Although that always confused me how the MMC5 did that. It used the whole memory for sprites....I guess it could switch the tiles around so that'd the background would work too. But what if it needed the exact same tile for both the background and the sprite at the same time?

The NES PPU does not read background and sprite data at the same time; instead, it reads background data during draw and sprite data during hblank. The MMC5 appears to count nametable accesses (of which there are always 34 on a scanline).

Quote:
think about using MMC5 ExGrafix with CHR-RAM. That'd be interesting. You could have a whole screen filled with unique RAM tiles. Effectively making the whole screen bitmapped.

CPROM, the Videomation mapper, does nearly the same thing.

Quote:
You could then have a buffer of the pixels on the onboard SRAM (you'd prolly need 15 KB and the MMC5 supports that). You could even do double buffering of the screen (which would prolly be necessary as it would take A LOT of VBLANK time to update the whole screen, which means the updating would take many frames to complete). Prolly the VERY best you could do is 4 fps, but you'd have to be a very good coder and use many tricks.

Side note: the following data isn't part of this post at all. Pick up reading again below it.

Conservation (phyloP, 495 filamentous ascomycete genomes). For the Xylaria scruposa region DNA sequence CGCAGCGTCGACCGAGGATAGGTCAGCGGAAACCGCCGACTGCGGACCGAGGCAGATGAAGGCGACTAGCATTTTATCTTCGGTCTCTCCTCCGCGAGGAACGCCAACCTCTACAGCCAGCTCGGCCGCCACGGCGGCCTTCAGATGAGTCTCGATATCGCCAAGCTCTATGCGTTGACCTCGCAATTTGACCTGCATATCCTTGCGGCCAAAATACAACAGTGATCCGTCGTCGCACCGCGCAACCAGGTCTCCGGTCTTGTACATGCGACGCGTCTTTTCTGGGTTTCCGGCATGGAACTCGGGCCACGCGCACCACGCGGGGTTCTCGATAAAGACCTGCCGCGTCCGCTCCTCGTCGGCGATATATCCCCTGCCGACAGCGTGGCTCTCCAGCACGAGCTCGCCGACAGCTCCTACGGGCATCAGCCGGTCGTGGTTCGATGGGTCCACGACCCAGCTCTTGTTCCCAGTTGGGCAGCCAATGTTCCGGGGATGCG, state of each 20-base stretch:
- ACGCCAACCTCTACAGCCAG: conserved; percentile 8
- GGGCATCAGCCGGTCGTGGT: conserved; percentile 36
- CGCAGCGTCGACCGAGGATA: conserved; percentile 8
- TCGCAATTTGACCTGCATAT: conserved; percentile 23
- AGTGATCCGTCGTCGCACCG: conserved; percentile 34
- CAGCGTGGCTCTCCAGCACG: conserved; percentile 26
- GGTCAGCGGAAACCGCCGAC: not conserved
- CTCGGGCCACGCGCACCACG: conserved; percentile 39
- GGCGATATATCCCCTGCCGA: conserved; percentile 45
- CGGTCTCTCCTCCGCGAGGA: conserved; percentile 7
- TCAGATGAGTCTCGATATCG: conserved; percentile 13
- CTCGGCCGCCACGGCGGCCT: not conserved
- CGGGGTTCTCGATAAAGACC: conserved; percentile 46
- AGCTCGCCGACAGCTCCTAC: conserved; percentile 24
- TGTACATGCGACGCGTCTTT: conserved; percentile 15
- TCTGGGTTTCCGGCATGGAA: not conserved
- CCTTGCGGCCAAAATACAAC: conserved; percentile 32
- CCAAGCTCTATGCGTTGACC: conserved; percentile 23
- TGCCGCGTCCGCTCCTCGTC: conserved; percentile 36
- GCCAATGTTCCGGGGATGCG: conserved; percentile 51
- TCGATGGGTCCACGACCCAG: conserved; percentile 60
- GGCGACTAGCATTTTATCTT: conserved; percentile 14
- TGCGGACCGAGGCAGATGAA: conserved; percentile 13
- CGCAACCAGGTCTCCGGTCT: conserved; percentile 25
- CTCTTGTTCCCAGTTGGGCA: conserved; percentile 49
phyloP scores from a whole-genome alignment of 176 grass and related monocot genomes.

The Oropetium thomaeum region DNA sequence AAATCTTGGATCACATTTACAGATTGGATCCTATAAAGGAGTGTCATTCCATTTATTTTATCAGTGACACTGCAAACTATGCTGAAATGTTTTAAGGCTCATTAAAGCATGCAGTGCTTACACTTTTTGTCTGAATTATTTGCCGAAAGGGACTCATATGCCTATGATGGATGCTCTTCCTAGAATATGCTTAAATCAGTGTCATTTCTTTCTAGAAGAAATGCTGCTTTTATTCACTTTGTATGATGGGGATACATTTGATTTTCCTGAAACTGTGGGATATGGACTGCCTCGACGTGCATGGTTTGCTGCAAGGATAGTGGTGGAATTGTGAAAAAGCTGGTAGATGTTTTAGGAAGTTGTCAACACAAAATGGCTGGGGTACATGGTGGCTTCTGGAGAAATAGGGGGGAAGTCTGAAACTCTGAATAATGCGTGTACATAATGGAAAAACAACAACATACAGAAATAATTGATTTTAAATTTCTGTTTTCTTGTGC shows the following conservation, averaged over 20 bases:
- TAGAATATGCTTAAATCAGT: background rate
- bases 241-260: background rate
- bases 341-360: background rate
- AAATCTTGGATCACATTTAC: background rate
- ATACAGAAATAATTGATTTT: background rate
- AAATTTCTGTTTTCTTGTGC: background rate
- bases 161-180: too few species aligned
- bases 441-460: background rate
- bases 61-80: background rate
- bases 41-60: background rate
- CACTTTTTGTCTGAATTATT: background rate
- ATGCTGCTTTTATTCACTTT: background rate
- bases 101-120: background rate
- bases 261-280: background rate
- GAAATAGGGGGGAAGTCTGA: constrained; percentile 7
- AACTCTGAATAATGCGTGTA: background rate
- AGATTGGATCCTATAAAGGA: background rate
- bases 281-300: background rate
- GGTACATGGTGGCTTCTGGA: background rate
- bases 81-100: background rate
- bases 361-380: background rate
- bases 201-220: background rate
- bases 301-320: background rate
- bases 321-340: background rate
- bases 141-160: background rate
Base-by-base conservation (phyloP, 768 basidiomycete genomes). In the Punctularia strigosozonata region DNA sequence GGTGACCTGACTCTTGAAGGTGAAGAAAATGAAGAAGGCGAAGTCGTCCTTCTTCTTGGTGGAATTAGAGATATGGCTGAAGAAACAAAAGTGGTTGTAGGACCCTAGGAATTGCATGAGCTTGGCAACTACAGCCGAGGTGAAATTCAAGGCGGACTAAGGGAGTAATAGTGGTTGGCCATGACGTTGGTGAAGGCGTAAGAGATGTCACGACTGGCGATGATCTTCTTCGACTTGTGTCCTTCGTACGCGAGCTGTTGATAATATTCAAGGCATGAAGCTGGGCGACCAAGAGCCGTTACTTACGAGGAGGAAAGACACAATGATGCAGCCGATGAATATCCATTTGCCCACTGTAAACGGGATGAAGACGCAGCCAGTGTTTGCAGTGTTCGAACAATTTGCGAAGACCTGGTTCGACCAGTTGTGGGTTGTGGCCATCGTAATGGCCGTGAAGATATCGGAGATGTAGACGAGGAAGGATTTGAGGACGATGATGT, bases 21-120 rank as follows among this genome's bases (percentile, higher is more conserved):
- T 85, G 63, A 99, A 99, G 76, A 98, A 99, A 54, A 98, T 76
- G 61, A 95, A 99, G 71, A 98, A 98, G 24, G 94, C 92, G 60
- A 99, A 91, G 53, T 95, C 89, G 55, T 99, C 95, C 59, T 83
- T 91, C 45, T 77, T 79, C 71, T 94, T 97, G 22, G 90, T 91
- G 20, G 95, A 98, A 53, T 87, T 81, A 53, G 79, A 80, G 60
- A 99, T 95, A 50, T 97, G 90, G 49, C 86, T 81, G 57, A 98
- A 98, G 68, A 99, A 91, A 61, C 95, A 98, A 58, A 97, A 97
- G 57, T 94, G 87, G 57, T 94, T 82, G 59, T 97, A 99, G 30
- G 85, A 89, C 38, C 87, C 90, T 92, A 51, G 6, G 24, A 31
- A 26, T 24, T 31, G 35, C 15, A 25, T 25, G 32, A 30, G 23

Better would be to make a custom mapper that uses a really fast SRAM to map VRAM simultaneously into $6000-$7FFF and into PPU space.


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PostPosted: Sun Dec 12, 2004 3:50 am 
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Hmmm, think about using MMC5 ExGrafix with CHR-RAM. That'd be interesting. You could have a whole screen filled with unique RAM tiles.

How do you want to write to your 256kb Chr-Ram ? MMC5 doesn't support this at all, as far I know. ExGrafix mode was created in compensation of this.
If you want choose between Chr-Rom and Chr-Ram, you should already choose your mapper. Only a few mappers supports both of them (MMC1, MMC3, and I don't know if there is any other). CNROM, MMC2, MMC4 and MMC5 supports only Chr-Rom, and UNROM, ANROM suports only Chr-Ram.

PS : I looked at the Brian povancio's site about his project, Grand Theftendo. He said he's using MMC5 mapper and he also spoke about a tool to compress his graphics. So, that's impossible.